1 Large proprietary companies are proprietary companies with consolidated annual revenue in excess of AU$50 million, consolidated gross assets in excess of AU$25 million and more than 100 employees, either individually or in combination with any subsidiaries it controls.
Under s. 1317AI(5), the matters that a policy must set out are:
ASIC's guidance requires that a policy must:
Information about the protections available to whistleblowers, including protections under Part 9.4AAA (this Part).
Include a brief explanation about the purpose of the policy.
Identify the different types of eligible whistleblowers within and outside the entity.
Set out the criteria for a discloser to qualify for protection as a whistleblower.
Identify the types of wrongdoing that can be reported, based on the company's business operations and practices, including examples.
Outline the types of matters that are not covered by the policy, such as workrelated grievances. However, it must outline when a disclosure, which may also be a work-related grievance, still qualifies for protection (for example, if it is a "disclosable matter").
State that disclosures that are not about "disclosable matters" do not qualify for protection.
Include information about the protections available to disclosers who qualify for protection as a whistleblower.
State that a discloser can still qualify for protections under the Corporations Act, even if their disclosure turns out to be incorrect.
Information about to whom disclosures that qualify for protection under this Part may be made and how they may be made.
Identify the types of people within and outside the company who can receive a disclosure that qualifies for protection, including that disclosures can be made to ASIC, APRA and other prescribed bodies.
State that disclosures can be made to a journalist or parliamentarian under certain circumstances and qualify for protection. It must also highlight that it is important for the discloser to understand the specific circumstances in which those disclosures may be made.
Include information about whom a discloser can contact to obtain additional information before making a disclosure.
Include information about how to make disclosures, including that disclosures must be made directly to an eligible recipient in order to qualify for protection.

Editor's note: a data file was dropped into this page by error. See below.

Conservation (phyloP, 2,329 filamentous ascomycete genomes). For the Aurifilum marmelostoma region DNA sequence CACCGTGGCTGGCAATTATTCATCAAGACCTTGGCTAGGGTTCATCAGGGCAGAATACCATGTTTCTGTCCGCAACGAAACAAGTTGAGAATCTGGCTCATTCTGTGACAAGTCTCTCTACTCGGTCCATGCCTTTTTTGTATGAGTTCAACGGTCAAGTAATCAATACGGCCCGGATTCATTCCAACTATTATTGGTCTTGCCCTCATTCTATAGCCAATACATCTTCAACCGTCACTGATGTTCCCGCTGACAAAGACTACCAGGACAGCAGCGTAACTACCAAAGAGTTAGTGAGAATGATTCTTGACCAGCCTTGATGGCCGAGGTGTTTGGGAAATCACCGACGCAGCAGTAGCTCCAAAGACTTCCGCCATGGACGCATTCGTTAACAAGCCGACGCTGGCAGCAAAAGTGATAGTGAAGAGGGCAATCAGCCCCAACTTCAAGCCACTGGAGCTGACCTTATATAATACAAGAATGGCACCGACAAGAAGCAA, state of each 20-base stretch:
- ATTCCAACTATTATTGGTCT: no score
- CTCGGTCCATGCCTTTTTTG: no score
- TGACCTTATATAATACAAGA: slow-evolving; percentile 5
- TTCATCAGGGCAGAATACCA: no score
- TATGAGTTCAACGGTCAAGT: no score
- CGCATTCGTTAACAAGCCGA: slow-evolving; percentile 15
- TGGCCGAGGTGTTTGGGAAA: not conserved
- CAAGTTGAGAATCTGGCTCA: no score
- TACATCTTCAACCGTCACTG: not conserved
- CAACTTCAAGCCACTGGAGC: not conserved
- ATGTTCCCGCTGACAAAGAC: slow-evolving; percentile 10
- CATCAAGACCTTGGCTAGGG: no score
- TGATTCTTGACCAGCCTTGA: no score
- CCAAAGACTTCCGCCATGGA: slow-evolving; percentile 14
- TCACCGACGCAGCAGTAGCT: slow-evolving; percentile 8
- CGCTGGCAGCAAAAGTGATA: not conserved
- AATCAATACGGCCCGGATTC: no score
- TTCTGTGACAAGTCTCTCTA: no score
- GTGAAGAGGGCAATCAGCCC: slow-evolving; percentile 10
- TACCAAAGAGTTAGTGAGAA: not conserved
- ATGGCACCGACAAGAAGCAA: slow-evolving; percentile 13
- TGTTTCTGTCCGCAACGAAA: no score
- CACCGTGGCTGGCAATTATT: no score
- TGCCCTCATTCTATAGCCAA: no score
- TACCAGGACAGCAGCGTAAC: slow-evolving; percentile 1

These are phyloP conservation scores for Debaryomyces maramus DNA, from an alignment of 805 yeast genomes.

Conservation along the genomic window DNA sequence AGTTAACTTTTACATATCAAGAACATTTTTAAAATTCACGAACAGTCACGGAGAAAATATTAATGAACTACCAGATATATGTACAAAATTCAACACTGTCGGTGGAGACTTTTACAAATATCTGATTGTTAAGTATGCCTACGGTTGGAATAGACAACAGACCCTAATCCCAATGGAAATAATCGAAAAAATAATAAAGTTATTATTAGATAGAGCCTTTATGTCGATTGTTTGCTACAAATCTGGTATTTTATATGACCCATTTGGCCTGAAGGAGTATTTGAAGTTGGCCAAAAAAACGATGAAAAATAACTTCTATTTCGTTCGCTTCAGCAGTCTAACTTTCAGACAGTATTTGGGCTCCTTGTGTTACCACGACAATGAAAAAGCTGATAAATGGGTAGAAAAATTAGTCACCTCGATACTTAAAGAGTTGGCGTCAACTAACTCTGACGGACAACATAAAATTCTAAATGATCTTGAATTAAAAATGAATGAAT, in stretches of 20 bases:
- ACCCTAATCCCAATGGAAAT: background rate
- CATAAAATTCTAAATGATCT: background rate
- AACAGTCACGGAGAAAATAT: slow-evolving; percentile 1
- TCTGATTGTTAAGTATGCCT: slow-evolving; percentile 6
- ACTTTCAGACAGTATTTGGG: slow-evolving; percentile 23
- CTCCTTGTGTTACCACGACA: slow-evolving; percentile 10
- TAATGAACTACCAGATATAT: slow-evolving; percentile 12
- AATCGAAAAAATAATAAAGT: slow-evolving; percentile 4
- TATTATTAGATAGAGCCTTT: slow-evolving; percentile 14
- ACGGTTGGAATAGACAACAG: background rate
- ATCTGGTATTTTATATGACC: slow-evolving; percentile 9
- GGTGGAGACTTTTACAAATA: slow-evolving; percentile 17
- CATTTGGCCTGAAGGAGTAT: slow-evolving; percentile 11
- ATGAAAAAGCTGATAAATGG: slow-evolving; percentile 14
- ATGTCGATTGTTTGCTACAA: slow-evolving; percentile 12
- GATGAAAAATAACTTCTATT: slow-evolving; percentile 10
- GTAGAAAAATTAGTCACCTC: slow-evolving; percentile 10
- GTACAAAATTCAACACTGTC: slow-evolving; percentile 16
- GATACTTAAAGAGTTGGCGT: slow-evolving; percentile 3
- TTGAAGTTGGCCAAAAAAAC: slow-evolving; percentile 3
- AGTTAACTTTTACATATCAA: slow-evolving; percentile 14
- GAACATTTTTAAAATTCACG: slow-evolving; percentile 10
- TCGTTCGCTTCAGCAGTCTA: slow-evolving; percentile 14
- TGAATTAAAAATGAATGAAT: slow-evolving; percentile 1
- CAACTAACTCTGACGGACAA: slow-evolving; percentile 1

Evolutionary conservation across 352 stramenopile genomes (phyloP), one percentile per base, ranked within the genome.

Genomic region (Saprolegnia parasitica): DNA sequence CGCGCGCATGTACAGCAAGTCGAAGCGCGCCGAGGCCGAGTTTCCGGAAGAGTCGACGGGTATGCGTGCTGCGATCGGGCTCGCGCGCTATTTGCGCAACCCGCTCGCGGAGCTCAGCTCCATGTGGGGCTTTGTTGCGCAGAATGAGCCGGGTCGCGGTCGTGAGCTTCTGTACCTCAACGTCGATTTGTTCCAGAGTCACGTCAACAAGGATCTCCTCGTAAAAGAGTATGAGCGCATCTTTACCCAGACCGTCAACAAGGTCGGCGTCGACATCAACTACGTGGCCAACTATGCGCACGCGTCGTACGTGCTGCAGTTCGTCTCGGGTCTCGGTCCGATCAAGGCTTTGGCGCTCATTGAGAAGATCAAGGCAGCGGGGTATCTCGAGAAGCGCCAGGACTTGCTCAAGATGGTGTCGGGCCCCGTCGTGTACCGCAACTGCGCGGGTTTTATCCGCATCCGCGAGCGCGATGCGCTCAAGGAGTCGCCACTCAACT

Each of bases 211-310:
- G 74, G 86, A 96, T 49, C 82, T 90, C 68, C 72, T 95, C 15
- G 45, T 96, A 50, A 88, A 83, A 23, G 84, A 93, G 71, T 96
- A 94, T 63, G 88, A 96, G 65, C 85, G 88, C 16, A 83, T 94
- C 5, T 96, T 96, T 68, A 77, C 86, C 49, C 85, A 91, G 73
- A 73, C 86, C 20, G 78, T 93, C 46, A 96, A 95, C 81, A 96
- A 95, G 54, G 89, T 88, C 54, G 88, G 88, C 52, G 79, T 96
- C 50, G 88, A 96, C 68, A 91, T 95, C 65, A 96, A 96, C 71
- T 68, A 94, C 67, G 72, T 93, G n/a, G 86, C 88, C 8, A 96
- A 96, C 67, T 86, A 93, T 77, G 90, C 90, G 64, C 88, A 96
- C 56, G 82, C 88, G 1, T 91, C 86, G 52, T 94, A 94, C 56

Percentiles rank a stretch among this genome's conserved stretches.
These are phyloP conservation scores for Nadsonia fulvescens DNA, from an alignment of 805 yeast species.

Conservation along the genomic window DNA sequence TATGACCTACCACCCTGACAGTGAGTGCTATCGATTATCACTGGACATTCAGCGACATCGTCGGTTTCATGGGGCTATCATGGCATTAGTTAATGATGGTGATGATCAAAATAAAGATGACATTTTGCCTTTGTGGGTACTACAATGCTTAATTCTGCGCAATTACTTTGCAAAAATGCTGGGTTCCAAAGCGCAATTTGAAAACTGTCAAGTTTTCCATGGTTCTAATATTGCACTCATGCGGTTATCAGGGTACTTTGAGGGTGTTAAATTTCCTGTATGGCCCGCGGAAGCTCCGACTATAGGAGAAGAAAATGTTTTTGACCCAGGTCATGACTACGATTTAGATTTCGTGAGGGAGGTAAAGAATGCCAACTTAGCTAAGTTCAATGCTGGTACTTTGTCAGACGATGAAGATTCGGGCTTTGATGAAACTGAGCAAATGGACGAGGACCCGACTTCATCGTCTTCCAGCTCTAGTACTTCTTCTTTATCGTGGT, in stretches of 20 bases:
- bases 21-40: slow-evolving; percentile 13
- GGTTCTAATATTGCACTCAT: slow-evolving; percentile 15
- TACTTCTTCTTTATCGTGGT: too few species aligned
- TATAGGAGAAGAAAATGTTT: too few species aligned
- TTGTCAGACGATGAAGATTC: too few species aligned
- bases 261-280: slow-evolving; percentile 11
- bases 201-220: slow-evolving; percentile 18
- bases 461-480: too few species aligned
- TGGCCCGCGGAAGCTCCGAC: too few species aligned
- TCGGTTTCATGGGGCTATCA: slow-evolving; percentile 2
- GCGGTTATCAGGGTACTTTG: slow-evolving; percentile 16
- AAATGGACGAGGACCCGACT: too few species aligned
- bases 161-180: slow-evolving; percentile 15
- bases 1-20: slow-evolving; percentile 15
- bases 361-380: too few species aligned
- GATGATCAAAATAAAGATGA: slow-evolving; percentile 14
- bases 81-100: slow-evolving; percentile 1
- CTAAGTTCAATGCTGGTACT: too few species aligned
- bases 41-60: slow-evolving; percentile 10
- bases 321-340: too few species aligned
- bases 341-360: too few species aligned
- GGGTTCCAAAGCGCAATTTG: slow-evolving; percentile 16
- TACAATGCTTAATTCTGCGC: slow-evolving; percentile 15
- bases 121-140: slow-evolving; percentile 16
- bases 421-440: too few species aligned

Outline different options available for making a disclosure (such as anonymously and, or, confidentially, securely or outside business hours).
Include information about how to access each disclosure option, along with relevant instructions.
Advise that disclosures can be made anonymously and still be protected under the Corporations Act.
Highlight that disclosures to a legal practitioner for the purposes of obtaining legal advice in relation to the operation of the whistleblower provisions are protected.
(d) (e) (f)
Under s. 1317AI(5), the matters that a policy must set out are: Information about how the company will support whistleblowers and protect them from detriment.
Information about how the company will investigate disclosures that qualify for protection under this Part.
Information about how the company will ensure fair treatment of employees of the company who are mentioned in disclosures that qualify for protection under this Part, or to whom such disclosures relate. Information about how the policy is to be made available to officers and employees of the Company.
ASIC's guidance requires that a policy must:
Outline the entity's measures for supporting disclosures and protecting disclosures from detriment in practice.
Explain the entity's legal obligation to protect the confidentiality of a discloser's identity and provide examples of how the entity will, in practice, protect the confidentiality of a discloser's identity.
Explain and provide examples of how the entity will, in practice, protect them from detrimental acts or omissions.